Records (Minami Aoyama), Tower Records (Shibuya), and NTT Inter
Communication Center (Shinjuku) in Tokyo.

More info:
(Japanese) (Japanese sales site) (Japanese
demo locations) (English) (English video links)


SolidAlliance Baketan 2 updates the cutting edge of
ghost-detection technology

Name: SolidAlliance Baketan Strap 2
Category: portable 'obake' spirit detector
Price: JPY1980
Release date in Japan: May 8, 2008

Tokyo-based gadget monger SolidAlliance and Kanagawa-based
mobile phone strap maker StrapyaNext have lifted the veil from
the new 'Baketan 2' ghost-detecting phone fob. Baketan 2 updates
the earlier hit 'Baketan Strap' fob with the addition of
'Kotodama Tuner' spirit detection and dead-to-living speech
translation technology. Kotodama Tuner tech is a 'world's
first', say the companies - and I for one don't doubt it.

Baketan 2 has two modes. 24-Hour Mode, as the name suggests, is
your full-time watchdog. 'It may look like it's doing nothing,'
says the press release, 'but it's continuously searching for
ghosts; it'll flash a red light only if an evil spirit appears.'

If you'd rather steel yourself first before receiving spooky
surprises, go proactive with Search Mode. Press the center
button and receive a light in one of five colors to indicate
who's in the vicinity: red for bad ghosts, blue for good, etc.
At the same time, you summon the Kotodama Tuner (which takes its
name from certain ancient magical beliefs). The Tuner uses a
'unique algorithm' to translate the 'spatial energy' of ghosts
into human speech. (Sort of like those dog-to-human translator
novelties of a few years back.) You may hear things even when no
ghosts are present, as the Tuner will play back 'messages' left
behind by departed departed. 'I hear dead people!', you'll
whisper creepily.

Knowledge without action is itself dead, though. With, say, a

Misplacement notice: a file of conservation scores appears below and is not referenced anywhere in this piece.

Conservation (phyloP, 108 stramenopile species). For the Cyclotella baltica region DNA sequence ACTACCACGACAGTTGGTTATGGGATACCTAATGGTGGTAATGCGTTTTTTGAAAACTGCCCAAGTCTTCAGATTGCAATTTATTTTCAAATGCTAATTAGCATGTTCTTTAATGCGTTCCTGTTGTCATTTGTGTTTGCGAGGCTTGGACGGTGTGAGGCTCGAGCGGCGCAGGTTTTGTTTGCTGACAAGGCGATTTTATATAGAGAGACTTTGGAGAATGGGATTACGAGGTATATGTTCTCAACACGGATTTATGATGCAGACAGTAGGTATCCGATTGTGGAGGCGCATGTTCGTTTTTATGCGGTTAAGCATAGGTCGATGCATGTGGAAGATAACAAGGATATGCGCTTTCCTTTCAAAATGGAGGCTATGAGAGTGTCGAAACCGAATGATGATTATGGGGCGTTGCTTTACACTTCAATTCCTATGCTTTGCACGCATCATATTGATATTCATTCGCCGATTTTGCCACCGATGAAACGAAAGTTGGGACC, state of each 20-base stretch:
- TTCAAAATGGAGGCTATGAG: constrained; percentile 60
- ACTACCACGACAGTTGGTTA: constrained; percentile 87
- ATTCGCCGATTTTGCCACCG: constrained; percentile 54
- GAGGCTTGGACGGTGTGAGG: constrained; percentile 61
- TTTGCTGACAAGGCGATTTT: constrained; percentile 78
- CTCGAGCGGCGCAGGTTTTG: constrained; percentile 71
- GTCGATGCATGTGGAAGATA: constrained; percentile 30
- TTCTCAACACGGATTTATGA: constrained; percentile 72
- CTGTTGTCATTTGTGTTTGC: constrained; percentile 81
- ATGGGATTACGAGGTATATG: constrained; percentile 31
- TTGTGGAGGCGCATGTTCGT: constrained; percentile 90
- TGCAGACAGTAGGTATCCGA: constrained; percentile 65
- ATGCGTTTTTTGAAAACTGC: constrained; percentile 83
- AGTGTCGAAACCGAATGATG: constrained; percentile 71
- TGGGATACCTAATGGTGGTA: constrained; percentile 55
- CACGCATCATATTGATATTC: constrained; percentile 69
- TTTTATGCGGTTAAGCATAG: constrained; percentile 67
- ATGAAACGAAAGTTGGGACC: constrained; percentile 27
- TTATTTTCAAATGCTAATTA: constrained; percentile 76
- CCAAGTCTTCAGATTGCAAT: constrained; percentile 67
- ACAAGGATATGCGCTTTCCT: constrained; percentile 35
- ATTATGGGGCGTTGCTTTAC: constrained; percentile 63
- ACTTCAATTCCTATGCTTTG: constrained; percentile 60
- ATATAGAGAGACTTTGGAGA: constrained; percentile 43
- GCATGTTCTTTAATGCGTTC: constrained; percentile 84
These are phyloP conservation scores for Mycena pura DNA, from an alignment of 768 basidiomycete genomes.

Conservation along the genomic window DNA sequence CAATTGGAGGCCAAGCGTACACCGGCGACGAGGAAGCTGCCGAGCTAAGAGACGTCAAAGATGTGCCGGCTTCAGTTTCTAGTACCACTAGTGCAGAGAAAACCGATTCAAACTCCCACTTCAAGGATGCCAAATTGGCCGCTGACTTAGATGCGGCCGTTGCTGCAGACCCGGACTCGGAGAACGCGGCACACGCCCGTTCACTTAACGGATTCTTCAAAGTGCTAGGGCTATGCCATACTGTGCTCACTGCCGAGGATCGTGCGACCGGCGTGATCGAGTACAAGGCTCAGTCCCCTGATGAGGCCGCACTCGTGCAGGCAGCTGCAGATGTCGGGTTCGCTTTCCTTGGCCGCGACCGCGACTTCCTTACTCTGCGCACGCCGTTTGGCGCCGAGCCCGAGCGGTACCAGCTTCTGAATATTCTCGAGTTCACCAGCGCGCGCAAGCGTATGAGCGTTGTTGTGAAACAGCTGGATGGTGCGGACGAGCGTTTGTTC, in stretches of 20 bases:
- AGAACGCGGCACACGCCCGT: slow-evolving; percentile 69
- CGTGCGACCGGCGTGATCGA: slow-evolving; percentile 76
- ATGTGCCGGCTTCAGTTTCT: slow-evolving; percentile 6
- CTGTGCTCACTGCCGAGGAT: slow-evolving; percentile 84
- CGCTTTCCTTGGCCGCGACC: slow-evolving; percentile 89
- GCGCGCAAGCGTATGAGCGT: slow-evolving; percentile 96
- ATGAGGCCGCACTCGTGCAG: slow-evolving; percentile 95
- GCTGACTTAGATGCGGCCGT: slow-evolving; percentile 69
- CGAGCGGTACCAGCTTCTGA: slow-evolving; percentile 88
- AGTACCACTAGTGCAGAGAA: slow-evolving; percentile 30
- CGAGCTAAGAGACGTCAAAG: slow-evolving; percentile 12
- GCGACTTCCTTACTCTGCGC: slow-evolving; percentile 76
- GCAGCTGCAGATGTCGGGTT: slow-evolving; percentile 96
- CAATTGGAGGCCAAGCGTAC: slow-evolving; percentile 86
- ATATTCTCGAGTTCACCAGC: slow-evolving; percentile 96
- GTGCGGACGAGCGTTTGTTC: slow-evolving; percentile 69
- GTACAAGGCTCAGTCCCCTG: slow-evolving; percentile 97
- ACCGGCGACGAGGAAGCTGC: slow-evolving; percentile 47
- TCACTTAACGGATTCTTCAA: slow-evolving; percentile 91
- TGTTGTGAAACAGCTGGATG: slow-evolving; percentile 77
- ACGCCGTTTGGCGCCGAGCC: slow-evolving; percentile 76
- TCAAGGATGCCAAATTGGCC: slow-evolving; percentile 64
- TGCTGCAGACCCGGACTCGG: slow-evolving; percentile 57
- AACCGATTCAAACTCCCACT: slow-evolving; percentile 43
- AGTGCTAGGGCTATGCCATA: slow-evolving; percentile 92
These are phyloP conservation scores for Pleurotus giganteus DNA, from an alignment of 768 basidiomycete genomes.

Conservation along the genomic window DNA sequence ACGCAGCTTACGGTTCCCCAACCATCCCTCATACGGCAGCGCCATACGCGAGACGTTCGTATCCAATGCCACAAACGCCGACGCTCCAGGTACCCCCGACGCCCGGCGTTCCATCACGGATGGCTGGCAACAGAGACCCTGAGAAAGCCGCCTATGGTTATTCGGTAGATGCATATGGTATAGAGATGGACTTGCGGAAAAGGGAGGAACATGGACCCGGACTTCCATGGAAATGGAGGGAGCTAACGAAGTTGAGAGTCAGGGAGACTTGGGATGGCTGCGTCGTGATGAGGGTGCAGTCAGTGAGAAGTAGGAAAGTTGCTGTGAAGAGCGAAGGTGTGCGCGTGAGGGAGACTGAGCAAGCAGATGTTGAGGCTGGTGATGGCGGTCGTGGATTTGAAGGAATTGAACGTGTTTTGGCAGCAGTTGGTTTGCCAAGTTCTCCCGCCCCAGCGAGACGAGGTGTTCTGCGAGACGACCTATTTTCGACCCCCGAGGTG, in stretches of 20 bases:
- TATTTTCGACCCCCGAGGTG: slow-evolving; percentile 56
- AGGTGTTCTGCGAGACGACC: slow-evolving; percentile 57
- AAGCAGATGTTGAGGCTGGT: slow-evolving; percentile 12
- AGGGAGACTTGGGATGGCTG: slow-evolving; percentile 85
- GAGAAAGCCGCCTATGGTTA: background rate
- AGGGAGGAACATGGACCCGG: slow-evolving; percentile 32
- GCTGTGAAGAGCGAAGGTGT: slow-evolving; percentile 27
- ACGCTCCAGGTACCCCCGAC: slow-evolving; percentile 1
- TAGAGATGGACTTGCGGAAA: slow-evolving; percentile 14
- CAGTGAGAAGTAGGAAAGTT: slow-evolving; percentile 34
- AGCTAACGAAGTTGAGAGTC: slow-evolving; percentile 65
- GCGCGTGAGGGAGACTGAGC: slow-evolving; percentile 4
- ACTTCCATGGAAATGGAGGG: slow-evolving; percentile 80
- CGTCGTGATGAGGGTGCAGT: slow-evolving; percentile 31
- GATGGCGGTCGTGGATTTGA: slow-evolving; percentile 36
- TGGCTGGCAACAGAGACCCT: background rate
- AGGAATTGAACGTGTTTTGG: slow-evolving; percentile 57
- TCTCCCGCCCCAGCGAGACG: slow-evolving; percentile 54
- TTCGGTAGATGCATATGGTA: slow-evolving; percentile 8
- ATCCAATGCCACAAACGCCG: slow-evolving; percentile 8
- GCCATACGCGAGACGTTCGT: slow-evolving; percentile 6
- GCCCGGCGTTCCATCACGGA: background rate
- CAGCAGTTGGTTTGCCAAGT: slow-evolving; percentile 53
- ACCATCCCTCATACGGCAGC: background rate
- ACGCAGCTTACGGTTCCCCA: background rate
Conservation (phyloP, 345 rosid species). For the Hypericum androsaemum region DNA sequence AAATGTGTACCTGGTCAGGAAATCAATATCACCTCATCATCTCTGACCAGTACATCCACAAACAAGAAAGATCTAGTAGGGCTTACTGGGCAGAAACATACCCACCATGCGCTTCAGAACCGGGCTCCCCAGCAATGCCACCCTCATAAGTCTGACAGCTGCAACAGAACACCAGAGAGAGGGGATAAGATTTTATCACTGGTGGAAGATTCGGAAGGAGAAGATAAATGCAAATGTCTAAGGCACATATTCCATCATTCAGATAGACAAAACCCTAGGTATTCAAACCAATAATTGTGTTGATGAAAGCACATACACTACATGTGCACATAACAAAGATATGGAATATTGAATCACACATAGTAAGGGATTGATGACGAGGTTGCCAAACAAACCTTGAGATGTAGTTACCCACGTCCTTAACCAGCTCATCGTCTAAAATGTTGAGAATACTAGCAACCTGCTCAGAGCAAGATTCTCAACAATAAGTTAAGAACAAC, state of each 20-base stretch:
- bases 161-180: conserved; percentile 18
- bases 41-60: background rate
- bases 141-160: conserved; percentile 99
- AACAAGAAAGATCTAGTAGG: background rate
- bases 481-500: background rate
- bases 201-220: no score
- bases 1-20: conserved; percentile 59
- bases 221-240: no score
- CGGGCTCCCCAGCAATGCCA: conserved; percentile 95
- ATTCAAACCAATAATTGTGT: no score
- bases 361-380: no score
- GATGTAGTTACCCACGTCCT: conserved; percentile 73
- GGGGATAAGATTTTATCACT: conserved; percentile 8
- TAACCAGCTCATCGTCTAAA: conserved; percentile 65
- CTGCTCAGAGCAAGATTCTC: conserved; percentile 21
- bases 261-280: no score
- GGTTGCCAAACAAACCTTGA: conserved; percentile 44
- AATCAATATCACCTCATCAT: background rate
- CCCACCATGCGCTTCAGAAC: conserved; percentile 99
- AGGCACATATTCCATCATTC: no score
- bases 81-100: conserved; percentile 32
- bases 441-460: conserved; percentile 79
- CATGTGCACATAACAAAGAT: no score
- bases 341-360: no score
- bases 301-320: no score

WiFi detector, you know exactly how to act on a positive report:
surf some sites, check your email, and explore files your
Starbucks neighbors have left unprotected. What to do with grave
news of a lurking ghost, though? You're on your own for dealing
with the good ones, but Baketan 2 takes care of the bad ones:
calmly give the center button a long press to activate 'Barrier
Mode', which sends poltergeists packing. Don't worry about
collateral nuisance, as the inventors have made the barrier
completely undetectable by humans. Now that's high tech!

In physical incarnation, Baketan 2 takes the shape of the curved
'magatama' beads associated with ancient tombs, is emblazoned
with mystic words, and comes in two unearthly shades: Itako
(female blind shaman) White or Onmyou (Yin-Yang) Black.

More info: (Japanese) (English
shop page)


Short items

Spotted elsewhere in the news:

1) Tokyo-based Princeton Technologies announced a big 8GB entry
in its ultra-light (8-gram) line of 'Xiao Jr.' USB drives. Comes
with shiny blue LED light, and access to free 'SecretZip' and
'MySHELTER' software downloads to keep your data secure on the
tiny drive. Open price.

2) From late July, Fujitsu will offer the MHZ2BK, a 250GB
2.5-inch 7200rpm ATA3.0Gbit/s hard drive that the company says
is the industry's largest-capacity drive rated for 24-hour
continuous operation. It should see use in enterprise servers,
ATM machines, POS systems, etc.
200805200514837A83562020.htm (Japanese)

3) Fan of the SONY a350 digital SLR camera? There's a new
limited edition model that swaps the usual black body color for
elegant 'Silky Gold' tones. It's available from May 19, for
delivery in mid-June, for JPY99,800 from Sony Style. Only 200
sets available, so move fast.

--------NEW GADGET BLOG: TEKRONOMICON.COM------------------

In collaboration with Gadget Watch, Gadget blog Tekronomicon
offers a detailed look at select gadgets - shiny and strange,
from gizmo ground zero in Tokyo.
See the gadgets introduced in Gadget Watch,
with photos and more at: